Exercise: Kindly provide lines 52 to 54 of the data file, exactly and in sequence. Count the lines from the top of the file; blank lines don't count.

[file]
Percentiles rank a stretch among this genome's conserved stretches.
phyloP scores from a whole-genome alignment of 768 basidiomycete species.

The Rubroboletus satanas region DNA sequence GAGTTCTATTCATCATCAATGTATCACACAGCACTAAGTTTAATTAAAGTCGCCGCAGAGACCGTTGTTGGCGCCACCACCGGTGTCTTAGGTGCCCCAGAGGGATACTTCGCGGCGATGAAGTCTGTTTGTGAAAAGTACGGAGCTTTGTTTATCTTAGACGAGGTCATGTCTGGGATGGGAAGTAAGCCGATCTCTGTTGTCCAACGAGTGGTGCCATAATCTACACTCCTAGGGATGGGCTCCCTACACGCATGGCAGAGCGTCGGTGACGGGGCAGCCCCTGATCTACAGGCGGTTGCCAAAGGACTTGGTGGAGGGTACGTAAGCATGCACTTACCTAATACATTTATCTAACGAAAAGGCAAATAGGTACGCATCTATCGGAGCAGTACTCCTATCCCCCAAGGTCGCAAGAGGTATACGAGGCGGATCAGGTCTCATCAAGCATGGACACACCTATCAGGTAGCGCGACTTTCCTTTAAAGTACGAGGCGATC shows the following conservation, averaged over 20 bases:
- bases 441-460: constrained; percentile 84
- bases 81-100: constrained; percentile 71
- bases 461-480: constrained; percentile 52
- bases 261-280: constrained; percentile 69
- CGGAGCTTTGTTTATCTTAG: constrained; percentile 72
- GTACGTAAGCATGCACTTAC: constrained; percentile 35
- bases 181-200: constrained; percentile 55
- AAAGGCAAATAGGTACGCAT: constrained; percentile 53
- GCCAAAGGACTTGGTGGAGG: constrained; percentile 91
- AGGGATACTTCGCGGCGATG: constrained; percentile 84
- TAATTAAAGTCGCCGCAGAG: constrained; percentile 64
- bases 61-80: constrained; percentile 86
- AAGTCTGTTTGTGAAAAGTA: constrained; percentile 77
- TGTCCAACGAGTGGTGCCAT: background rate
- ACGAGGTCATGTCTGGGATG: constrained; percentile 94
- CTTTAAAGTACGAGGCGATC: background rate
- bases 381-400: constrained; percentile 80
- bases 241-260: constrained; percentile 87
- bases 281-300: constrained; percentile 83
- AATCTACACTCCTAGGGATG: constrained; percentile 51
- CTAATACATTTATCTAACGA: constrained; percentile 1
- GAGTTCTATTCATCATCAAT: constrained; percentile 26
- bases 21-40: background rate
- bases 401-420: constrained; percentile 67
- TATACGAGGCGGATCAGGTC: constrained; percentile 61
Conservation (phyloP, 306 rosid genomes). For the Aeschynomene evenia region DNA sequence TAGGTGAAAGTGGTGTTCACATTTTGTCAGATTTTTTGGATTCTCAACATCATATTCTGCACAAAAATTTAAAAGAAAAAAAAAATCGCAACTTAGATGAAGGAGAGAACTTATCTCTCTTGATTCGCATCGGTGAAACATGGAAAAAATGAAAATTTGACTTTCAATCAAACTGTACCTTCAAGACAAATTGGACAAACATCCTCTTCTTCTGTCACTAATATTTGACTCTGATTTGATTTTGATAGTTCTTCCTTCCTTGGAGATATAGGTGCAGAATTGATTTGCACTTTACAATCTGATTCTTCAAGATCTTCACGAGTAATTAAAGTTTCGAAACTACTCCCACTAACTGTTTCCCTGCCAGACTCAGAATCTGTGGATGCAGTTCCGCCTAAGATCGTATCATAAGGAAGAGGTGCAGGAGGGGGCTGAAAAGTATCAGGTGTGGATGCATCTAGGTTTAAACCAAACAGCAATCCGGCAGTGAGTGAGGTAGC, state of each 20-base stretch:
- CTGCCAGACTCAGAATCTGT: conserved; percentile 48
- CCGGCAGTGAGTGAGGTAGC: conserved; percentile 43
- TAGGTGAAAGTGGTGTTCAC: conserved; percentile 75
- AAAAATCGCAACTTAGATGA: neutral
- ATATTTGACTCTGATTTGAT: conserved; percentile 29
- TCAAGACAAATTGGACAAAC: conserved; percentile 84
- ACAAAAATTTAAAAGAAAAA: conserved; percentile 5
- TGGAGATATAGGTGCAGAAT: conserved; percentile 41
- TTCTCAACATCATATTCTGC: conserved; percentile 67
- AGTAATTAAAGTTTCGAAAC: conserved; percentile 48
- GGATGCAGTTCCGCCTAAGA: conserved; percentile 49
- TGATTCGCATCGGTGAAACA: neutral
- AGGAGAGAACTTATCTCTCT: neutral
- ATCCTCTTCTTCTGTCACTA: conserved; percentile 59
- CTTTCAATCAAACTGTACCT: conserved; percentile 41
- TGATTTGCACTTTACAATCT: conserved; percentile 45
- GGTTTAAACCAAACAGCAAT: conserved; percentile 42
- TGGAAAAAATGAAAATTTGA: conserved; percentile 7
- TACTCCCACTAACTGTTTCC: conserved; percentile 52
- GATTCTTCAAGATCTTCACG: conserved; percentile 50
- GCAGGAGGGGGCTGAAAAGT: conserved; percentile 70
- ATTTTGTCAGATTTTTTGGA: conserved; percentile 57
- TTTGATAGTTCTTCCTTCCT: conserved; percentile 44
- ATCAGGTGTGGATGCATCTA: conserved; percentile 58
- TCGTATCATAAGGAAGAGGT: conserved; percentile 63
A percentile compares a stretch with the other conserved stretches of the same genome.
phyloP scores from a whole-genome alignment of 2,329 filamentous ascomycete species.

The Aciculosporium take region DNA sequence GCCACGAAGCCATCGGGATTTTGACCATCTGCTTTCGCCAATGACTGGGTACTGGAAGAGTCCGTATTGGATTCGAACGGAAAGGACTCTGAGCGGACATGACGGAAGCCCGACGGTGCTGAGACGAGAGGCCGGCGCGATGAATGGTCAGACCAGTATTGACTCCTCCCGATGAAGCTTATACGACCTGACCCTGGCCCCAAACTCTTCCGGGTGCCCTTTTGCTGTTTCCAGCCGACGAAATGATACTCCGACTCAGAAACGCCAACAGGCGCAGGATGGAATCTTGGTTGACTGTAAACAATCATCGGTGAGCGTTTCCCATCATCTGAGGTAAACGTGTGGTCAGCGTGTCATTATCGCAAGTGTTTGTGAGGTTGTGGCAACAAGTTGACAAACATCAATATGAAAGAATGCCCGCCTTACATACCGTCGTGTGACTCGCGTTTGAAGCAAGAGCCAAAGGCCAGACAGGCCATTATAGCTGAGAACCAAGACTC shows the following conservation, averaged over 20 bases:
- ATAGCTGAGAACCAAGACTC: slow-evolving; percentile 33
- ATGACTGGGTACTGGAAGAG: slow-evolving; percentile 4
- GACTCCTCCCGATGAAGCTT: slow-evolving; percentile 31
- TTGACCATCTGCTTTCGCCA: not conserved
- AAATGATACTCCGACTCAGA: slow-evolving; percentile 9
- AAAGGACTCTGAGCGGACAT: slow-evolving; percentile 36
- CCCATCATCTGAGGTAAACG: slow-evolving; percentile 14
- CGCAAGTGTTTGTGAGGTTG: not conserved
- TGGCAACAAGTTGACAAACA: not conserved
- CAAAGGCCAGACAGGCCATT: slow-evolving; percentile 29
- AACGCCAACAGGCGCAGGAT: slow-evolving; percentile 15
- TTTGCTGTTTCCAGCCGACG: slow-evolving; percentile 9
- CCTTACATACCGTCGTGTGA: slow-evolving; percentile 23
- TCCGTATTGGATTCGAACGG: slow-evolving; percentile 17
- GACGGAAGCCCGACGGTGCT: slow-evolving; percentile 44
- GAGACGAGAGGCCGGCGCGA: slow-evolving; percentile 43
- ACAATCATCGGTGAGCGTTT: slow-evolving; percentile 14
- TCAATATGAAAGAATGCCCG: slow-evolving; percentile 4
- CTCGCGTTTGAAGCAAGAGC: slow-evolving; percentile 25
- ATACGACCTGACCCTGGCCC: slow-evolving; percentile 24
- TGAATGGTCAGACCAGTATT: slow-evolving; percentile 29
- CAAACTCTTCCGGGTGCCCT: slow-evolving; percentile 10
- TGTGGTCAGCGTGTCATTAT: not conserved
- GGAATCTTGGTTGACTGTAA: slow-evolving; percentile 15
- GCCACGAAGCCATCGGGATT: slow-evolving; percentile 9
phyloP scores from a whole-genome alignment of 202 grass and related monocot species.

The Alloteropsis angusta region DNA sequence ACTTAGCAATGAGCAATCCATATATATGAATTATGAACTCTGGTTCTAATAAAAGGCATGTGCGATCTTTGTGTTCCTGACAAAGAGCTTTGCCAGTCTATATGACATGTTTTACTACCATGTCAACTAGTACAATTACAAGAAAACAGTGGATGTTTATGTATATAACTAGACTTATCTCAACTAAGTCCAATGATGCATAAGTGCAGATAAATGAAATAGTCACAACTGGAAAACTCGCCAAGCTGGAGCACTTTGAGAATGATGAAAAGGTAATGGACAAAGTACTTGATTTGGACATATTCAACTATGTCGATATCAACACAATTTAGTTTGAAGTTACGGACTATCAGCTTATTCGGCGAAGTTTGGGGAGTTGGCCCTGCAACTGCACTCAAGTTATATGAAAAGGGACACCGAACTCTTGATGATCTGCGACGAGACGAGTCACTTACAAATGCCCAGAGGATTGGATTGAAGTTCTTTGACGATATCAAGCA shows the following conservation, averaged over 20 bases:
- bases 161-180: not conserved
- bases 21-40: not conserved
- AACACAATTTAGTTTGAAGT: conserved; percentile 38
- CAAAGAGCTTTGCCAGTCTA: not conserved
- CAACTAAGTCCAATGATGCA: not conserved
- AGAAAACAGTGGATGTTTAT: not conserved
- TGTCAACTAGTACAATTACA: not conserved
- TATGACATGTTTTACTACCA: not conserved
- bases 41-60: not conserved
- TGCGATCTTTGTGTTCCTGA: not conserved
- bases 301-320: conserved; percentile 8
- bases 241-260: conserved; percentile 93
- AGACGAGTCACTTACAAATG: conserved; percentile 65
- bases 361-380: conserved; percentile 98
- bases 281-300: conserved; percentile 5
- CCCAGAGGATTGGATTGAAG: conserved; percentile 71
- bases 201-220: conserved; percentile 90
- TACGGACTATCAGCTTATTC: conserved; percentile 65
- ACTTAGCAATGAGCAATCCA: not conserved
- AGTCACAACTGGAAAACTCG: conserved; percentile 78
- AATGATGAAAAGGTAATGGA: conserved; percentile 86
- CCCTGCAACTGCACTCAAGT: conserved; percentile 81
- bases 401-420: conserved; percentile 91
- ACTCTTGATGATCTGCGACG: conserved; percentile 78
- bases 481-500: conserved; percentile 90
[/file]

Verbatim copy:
- TTTGATAGTTCTTCCTTCCT: conserved; percentile 44
- ATCAGGTGTGGATGCATCTA: conserved; percentile 58
- TCGTATCATAAGGAAGAGGT: conserved; percentile 63